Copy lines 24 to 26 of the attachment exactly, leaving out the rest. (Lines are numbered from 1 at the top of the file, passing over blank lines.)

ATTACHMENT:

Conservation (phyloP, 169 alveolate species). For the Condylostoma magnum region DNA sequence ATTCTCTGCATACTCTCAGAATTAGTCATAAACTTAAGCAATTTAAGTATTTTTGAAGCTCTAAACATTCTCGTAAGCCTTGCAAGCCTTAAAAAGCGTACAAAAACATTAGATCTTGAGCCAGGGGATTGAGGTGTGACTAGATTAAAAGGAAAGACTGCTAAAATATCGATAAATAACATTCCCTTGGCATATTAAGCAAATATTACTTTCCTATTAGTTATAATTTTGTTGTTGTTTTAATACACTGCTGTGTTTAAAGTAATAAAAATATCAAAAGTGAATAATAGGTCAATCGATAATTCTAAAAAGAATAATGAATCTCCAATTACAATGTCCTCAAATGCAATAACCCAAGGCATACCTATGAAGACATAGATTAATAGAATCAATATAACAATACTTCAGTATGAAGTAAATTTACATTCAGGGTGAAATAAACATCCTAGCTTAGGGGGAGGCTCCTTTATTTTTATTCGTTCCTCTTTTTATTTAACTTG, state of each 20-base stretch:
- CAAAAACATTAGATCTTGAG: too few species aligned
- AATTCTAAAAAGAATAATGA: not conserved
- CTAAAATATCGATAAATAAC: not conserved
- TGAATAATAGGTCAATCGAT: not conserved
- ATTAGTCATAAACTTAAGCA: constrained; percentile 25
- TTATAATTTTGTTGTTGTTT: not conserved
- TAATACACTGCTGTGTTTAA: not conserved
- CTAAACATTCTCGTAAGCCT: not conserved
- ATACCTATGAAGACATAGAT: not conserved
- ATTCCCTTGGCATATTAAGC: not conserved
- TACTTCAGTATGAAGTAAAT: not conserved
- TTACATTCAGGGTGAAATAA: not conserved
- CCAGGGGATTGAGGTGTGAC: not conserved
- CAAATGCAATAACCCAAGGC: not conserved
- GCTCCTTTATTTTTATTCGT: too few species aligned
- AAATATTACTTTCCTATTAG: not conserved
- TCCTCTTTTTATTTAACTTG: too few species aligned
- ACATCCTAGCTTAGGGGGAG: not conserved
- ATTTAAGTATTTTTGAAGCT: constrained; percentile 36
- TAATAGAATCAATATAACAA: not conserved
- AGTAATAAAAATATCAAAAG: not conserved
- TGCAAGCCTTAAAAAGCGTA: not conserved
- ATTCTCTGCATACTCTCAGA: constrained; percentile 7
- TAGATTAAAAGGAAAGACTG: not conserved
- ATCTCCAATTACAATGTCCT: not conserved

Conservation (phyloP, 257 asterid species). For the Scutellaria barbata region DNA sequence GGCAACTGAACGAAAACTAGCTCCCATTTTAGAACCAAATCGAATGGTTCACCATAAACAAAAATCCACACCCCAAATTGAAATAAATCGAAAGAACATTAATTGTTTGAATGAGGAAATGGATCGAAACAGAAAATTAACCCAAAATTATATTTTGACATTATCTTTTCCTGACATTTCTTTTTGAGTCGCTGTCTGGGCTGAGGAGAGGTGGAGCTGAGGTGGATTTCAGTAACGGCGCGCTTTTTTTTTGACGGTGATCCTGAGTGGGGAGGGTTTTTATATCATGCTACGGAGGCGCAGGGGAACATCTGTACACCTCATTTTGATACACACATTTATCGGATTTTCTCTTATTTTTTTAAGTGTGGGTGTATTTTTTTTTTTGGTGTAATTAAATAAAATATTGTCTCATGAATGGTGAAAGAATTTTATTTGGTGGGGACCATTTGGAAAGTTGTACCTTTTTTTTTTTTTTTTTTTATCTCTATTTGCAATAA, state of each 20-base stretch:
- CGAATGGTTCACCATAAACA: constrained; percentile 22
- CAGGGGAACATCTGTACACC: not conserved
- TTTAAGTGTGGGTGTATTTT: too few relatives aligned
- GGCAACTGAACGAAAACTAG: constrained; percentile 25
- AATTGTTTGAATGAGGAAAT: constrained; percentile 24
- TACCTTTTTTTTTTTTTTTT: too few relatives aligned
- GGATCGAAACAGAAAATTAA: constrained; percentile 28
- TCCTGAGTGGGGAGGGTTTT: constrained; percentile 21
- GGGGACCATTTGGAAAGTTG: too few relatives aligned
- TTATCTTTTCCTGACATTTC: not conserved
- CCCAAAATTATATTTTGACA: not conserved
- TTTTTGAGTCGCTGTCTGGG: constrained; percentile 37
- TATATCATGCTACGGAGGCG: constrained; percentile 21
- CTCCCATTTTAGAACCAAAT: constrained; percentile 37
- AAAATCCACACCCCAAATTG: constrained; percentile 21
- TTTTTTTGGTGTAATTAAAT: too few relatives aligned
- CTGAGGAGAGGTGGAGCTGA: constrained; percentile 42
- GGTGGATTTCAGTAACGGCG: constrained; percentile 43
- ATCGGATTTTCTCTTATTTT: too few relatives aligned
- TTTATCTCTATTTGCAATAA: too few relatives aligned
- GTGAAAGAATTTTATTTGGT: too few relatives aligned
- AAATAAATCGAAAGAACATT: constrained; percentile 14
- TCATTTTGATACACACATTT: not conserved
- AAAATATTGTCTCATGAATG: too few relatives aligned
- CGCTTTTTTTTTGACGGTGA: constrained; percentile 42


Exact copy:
- ATTCTCTGCATACTCTCAGA: constrained; percentile 7
- TAGATTAAAAGGAAAGACTG: not conserved
- ATCTCCAATTACAATGTCCT: not conserved